Aspen rescue still vivid in veteran’s memories
Gene Cothran is a retired Air Force helicopter flight engineer with 110 combat missions in Vietnam and numerous civilian rescue operations in the U.S. under his belt. But it is the rescue of four people from the wreckage of an airplane in the Aspen-area backcountry in November 1977 that remains one of his most vivid memories from years of service.
More than 37 years after the rescue of the Cameron family and friends, Cothran can still describe the operation in meticulous detail. It was memorable in large part, he said, because the HH-53B helicopter used for the operation was running low on fuel, darkness was setting in, they were flying among the high peaks between Mount Daly and Mount Sopris, and they knew they needed to find the victims, who already spent two nights out after the crash.
But most of all, time hasn’t fogged his memory because he can still see the face of Lynda Cameron, then a 15-year-old girl who had lost her father in the crash and was huddled with her mother and brother, the pilot and two friends awaiting rescue.
Among his many duties on the helicopter that day, Master Sgt. Cothran hoisted the cable that brought the litter back into the helicopter as it hovered above the airplane wreckage. They were brought up one by one. Since the rescue had to be expedited because of the disappearing fuel and light, no tag line was used to prevent the litter from spinning. The victims were just happy to reach the helicopter.
“I’ve had many peacetime and Vietnam rescues, but can still see the smile on her face as I brought her in the door,” Cothran said of Cameron.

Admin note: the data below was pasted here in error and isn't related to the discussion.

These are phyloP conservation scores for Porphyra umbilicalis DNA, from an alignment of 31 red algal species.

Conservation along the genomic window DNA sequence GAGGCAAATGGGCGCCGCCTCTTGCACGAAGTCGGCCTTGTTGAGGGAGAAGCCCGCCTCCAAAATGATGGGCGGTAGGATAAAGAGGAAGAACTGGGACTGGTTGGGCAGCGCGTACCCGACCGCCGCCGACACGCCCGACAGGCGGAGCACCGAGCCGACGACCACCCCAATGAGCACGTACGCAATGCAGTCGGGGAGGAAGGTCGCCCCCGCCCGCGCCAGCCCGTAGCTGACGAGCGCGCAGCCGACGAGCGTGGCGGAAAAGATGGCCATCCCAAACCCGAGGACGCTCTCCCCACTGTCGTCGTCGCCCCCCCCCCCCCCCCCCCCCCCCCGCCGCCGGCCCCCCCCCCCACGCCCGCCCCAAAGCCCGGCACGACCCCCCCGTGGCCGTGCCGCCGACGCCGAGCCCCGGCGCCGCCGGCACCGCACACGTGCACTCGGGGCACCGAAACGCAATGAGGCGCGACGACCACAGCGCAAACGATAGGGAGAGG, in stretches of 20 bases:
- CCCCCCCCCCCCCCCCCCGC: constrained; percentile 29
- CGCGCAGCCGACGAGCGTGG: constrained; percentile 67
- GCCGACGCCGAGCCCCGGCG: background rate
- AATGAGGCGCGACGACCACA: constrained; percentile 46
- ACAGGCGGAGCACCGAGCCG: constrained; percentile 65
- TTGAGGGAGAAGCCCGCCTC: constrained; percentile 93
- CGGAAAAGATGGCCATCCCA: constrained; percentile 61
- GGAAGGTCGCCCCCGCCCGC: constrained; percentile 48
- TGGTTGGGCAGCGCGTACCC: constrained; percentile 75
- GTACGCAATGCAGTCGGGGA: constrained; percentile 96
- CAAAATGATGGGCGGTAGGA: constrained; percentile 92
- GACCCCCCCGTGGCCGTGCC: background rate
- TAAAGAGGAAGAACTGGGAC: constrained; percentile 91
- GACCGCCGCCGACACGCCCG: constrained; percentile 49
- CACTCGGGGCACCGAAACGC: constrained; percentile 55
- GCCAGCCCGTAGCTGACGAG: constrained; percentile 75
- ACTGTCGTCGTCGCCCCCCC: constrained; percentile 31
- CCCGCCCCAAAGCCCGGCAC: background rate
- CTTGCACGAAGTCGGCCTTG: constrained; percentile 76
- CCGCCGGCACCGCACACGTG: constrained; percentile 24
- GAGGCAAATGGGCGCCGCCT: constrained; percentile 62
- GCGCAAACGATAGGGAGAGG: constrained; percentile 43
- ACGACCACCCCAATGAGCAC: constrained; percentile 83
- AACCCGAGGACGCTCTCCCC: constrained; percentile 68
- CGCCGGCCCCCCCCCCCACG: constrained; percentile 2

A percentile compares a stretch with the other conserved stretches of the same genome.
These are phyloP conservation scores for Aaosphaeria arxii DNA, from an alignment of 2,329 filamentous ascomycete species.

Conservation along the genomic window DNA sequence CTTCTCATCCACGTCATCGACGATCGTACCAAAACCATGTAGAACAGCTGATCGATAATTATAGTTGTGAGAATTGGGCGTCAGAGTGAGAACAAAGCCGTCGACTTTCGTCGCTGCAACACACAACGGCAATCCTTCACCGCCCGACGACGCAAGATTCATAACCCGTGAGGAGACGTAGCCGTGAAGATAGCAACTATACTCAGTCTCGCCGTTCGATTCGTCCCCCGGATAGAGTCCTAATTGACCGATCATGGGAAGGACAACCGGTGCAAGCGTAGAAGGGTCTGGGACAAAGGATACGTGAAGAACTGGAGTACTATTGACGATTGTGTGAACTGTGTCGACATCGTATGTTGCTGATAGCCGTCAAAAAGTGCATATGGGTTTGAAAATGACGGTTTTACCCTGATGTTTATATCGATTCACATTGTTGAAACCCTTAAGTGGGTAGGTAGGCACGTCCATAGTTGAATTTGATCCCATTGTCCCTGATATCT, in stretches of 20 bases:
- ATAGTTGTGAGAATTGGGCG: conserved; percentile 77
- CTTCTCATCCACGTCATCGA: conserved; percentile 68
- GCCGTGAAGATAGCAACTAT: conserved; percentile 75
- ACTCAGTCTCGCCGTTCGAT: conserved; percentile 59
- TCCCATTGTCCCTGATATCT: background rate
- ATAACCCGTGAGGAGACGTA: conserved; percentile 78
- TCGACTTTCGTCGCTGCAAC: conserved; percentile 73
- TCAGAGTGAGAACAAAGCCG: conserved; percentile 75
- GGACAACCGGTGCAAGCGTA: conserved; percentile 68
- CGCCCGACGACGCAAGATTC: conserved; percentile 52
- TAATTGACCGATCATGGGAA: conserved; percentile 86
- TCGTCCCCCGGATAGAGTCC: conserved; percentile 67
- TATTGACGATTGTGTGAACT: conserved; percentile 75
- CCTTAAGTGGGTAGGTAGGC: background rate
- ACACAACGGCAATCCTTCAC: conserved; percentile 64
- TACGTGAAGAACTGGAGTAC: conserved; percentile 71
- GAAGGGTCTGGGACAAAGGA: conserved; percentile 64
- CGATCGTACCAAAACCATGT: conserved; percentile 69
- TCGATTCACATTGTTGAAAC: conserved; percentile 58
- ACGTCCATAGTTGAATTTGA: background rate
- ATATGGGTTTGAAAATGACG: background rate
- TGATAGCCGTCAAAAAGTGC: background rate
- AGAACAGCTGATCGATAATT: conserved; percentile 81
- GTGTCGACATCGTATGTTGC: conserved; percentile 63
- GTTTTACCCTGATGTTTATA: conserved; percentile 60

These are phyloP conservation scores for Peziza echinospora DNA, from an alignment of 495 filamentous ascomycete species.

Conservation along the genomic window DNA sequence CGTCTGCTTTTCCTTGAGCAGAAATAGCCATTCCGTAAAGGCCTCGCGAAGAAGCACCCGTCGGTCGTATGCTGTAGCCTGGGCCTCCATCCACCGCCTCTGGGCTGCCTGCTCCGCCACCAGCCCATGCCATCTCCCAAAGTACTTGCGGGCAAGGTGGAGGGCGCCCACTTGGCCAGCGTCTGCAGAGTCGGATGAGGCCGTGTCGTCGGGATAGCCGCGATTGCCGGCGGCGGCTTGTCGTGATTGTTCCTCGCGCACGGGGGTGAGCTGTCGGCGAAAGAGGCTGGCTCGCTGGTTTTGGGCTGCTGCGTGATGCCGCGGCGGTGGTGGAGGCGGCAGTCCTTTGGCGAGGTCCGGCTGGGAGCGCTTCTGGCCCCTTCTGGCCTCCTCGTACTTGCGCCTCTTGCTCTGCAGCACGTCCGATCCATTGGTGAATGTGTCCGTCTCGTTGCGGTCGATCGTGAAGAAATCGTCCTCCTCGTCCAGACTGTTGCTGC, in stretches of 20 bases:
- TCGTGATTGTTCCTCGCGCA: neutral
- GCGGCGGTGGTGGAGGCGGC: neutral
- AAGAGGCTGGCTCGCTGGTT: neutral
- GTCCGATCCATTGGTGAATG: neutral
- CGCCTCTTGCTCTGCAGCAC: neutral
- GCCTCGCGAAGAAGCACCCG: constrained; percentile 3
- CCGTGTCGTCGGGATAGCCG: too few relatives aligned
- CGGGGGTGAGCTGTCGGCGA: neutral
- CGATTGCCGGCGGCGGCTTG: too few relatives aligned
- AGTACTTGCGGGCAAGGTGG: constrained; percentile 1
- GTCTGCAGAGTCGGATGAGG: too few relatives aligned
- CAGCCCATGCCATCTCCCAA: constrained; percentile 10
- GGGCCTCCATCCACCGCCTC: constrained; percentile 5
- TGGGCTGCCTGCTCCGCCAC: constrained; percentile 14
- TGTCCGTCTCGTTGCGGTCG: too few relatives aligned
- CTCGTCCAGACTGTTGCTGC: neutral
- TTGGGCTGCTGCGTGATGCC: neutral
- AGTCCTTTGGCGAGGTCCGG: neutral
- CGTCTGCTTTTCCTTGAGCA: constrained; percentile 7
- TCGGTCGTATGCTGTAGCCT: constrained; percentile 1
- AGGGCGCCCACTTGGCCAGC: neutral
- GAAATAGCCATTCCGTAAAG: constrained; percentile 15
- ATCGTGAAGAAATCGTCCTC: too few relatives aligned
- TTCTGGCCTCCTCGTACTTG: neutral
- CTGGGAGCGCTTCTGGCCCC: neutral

Cameron, now a successful businesswoman who lives part time in Snowmass Village, gave Mountain Rescue Aspen a donation in excess of $1 million in 2011 to help the organization build its new headquarters and training facility at the Aspen Business Center. It is named in honor of her father, C.B. Cameron.
Plane crashes after snow squall
The Cameron family and their friends departed Aspen on Nov. 27, 1977, after a ski vacation, and hit a snow squall at dusk. The pilot apparently became disoriented upon takeoff and flew up the Brush Creek drainage toward Snowmass Village, according to a prior account given by Dick Arnold, the Aspen airport manager at the time and a member of Pitkin County Air Rescue and Mountain Rescue Aspen.
Arnold said the airplane eventually hit a ridge between Haystack Mountain and Mount Sopris. The air-traffic-control tower alerted him to a crash, and a limited air search was started that night. Ground teams, fixed-wing aircraft and a helicopter also searched in vain Nov. 28.
Rescuers requested assistance that day from the Kirtland Air Force Base in New Mexico. The operations officer picked a highly experienced crew for the assignment. A crew of three along with two pararescue personnel headed to Aspen in a HH-53B helicopter, a workhorse in Vietnam known as the Super Jolly Green Giant.
Cothran flew in special operations and air rescue during three tours in Vietnam. His saw his first combat in 1967 at age 20. He went on to receive the Distinguished Flying Cross, Bronze Star and five Air Medals for his years of service.
The HH-53B helicopter was piloted by Maj. Donald Backlund, who had received the Air Force Cross in May 1975 for his role in the rescue of the SS Mayaquez. The co-pilot was Flight Lt. Chalmers, an exchange pilot from Australia, according to Cothran. He remembers the pararescue men as Master Sgt. Kraft and Sgt. Hicks. As far as he knows, he is the last surviving member of the team.